It’s time to end the use of ‘forever chemicals’ in firefighting ‘turnout gear’

What happens if life-saving equipment also poisons your body?

Ask a firefighter – it’s been happening to them for the past half-century.

That’s because “turnout gear” – the clothing made of layers that firefighters don every time they leave the station for a call – is made with the toxic “forever chemicals” known as PFAS.

Now Congress may be poised to direct the Defense Department to phase out the use of turnout gear made with PFAS. Both the House and Senate versions of the National Defense Authorization Act for fiscal year 2023, which sets policy for the DOD, would end the purchase of turnout gear made with PFAS, as long as safe alternatives are available.

Typical “turnout gear” has three layers – a thermal interior layer, a moisture barrier and an outer shell. Studies by experts at the University of Notre Dame have confirmed the presence of PFAS and found that the chemicals can migrate from the moisture barrier and outer shell layers, contaminating the thermal layer that comes into direct contact with a firefighter’s skin.

Turnout gear isn’t the only way firefighters are exposed to PFAS. They’re also exposed to firefighting foam made with the chemicals. So firefighters have higher levels of PFAS in their blood than the average American.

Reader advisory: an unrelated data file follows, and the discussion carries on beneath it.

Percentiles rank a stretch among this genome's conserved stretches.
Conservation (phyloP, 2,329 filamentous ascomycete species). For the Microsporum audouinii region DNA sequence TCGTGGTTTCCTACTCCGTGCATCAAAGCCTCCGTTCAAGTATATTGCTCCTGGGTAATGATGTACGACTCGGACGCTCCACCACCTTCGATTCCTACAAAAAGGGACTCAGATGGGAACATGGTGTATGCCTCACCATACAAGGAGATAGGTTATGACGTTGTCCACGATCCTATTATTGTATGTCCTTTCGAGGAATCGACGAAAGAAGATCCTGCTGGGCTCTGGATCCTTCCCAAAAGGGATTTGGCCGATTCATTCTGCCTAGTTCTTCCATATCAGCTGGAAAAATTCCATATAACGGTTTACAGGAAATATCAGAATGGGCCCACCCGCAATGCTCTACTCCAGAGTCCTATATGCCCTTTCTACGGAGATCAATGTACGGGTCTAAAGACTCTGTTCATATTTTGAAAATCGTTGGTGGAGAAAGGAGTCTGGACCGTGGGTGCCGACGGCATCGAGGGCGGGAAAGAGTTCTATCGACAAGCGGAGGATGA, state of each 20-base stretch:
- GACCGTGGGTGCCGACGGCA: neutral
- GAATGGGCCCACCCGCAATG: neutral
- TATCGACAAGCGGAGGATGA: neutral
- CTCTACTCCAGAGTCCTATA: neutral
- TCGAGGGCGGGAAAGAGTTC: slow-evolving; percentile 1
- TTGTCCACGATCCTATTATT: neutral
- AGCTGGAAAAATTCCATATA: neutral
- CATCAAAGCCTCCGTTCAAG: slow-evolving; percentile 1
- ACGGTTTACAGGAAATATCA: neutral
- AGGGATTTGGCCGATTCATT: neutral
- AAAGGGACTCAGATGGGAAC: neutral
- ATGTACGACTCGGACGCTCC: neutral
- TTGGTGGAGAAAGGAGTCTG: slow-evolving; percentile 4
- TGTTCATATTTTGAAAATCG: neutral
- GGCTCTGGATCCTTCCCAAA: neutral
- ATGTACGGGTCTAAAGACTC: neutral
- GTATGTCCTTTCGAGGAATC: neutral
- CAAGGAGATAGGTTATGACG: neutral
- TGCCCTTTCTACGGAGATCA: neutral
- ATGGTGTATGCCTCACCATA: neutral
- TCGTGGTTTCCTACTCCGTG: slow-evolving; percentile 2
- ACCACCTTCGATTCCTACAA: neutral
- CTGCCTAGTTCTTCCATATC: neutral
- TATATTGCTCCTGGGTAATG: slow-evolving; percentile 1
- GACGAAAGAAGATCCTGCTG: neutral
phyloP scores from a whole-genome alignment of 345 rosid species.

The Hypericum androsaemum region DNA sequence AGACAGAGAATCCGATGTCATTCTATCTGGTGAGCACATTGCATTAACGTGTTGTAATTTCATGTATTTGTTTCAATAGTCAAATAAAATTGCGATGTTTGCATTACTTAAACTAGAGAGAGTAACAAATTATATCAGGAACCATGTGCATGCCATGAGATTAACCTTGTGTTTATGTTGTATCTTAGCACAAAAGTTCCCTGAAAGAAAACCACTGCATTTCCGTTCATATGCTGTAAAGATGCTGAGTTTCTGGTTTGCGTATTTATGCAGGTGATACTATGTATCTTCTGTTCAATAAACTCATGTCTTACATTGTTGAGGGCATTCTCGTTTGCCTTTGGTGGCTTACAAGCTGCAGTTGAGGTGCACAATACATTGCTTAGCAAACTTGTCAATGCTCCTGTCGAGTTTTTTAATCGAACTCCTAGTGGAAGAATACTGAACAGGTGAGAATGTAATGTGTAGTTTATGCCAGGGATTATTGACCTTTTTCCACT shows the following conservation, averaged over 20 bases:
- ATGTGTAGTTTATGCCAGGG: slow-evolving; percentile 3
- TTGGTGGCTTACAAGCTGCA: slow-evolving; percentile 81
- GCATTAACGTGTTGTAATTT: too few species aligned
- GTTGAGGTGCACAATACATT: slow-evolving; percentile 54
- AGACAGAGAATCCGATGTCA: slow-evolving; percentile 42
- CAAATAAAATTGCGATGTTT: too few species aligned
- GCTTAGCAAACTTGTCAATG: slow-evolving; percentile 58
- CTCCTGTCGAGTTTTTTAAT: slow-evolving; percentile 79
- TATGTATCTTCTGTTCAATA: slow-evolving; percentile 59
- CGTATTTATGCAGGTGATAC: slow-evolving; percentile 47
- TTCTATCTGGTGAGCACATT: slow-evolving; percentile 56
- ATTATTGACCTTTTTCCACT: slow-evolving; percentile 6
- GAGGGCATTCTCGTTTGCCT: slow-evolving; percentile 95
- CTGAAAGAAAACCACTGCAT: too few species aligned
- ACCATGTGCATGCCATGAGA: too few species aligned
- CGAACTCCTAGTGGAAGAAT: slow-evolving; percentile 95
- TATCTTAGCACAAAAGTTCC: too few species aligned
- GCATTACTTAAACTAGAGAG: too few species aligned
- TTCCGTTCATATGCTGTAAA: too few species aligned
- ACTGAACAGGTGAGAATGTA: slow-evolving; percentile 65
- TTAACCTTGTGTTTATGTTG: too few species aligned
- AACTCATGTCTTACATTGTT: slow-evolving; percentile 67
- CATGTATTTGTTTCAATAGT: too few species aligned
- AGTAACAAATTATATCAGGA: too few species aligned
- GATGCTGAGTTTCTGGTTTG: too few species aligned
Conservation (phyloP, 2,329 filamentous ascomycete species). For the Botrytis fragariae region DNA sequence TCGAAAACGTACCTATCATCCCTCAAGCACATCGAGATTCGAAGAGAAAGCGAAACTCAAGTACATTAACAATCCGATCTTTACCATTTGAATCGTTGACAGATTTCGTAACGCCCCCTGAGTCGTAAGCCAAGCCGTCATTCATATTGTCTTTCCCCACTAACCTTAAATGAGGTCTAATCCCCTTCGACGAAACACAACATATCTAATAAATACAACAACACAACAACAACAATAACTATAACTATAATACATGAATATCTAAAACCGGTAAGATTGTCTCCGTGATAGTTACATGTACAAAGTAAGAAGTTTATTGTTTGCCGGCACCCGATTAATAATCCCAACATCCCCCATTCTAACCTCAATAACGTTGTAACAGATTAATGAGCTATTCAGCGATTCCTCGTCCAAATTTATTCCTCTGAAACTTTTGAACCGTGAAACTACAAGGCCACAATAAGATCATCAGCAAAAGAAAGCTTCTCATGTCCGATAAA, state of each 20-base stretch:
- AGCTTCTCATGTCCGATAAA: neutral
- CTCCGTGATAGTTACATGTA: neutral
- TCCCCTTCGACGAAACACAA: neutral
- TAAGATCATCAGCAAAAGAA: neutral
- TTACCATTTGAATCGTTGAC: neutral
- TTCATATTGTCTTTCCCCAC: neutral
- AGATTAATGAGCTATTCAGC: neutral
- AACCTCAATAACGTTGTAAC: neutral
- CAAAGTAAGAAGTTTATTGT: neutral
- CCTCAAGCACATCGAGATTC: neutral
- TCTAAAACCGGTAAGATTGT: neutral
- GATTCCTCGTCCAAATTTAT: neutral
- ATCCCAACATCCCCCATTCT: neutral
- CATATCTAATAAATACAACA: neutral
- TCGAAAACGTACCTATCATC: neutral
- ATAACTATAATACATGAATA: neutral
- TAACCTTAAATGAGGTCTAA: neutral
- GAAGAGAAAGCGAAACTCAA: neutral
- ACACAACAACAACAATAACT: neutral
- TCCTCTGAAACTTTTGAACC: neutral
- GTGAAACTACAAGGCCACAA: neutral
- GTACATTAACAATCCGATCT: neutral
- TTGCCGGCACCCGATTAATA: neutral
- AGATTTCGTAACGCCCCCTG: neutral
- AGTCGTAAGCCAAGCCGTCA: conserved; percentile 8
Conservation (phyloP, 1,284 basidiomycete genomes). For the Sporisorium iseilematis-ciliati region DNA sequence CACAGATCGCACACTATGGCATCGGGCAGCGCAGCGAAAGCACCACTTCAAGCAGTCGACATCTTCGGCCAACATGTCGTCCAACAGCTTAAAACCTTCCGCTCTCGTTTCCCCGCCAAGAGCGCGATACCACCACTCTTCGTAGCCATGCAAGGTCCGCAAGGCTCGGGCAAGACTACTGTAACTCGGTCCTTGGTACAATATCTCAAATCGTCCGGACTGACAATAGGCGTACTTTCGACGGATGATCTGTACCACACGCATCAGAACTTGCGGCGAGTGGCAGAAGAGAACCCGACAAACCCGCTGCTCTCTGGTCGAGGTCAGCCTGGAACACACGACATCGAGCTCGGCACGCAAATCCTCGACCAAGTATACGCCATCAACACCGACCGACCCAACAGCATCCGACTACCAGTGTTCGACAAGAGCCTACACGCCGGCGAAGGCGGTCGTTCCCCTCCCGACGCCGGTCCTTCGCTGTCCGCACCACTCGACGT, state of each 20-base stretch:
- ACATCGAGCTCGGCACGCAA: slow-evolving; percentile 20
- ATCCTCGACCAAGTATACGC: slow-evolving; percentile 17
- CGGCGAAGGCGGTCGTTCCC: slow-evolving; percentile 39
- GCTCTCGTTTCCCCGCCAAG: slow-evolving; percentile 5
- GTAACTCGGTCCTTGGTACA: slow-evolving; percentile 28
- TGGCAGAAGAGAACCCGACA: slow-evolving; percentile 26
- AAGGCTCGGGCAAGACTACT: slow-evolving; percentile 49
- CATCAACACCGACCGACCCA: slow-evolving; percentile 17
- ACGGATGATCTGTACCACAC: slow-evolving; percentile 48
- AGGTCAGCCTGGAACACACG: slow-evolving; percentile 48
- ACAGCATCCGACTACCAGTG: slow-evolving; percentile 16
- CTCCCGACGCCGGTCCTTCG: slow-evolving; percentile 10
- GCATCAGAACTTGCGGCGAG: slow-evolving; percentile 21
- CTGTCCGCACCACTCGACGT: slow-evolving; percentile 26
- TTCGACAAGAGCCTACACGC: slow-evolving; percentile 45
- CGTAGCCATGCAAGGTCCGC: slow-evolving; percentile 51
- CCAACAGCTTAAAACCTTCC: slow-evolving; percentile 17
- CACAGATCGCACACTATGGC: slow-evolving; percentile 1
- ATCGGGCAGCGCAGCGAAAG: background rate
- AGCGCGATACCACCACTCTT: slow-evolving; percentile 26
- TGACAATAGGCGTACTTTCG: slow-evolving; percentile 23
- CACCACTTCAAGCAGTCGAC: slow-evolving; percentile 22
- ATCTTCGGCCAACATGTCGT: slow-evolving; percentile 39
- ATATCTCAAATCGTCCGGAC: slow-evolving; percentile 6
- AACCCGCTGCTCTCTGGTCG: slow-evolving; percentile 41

PFAS are linked to various health effects, including some kinds of cancerreproductive harms and reduced effectiveness of vaccines.

Tell Congress: Stop the PFAS Contamination Crisis

We need your help to protect our water from toxic PFAS chemicals.

Congress passed legislation in 2020 requiring the military to phase out PFAS-containing firefighting foam. Less than three years later, the DOD has identified a PFAS-free foam that is also effective at putting out jet fuel fires.

That’s good news for military firefighters, and the new requirement will drive the development of safer gear.

But civilian firefighters may still need to be rescued from gear made by companies that claim to protect them.

The availability of PFAS-free gear also depends on the National Fire Protection Association, or NFPA, which sets standards for turnout gear. The NFPA is made up mostly of industry consultants and gear manufacturers. Many of its member companies have known about the risks of PFAS for decades but failed to act, and so far, the NFPA has refused to update its standards to allow for the use of PFAS-free gear.

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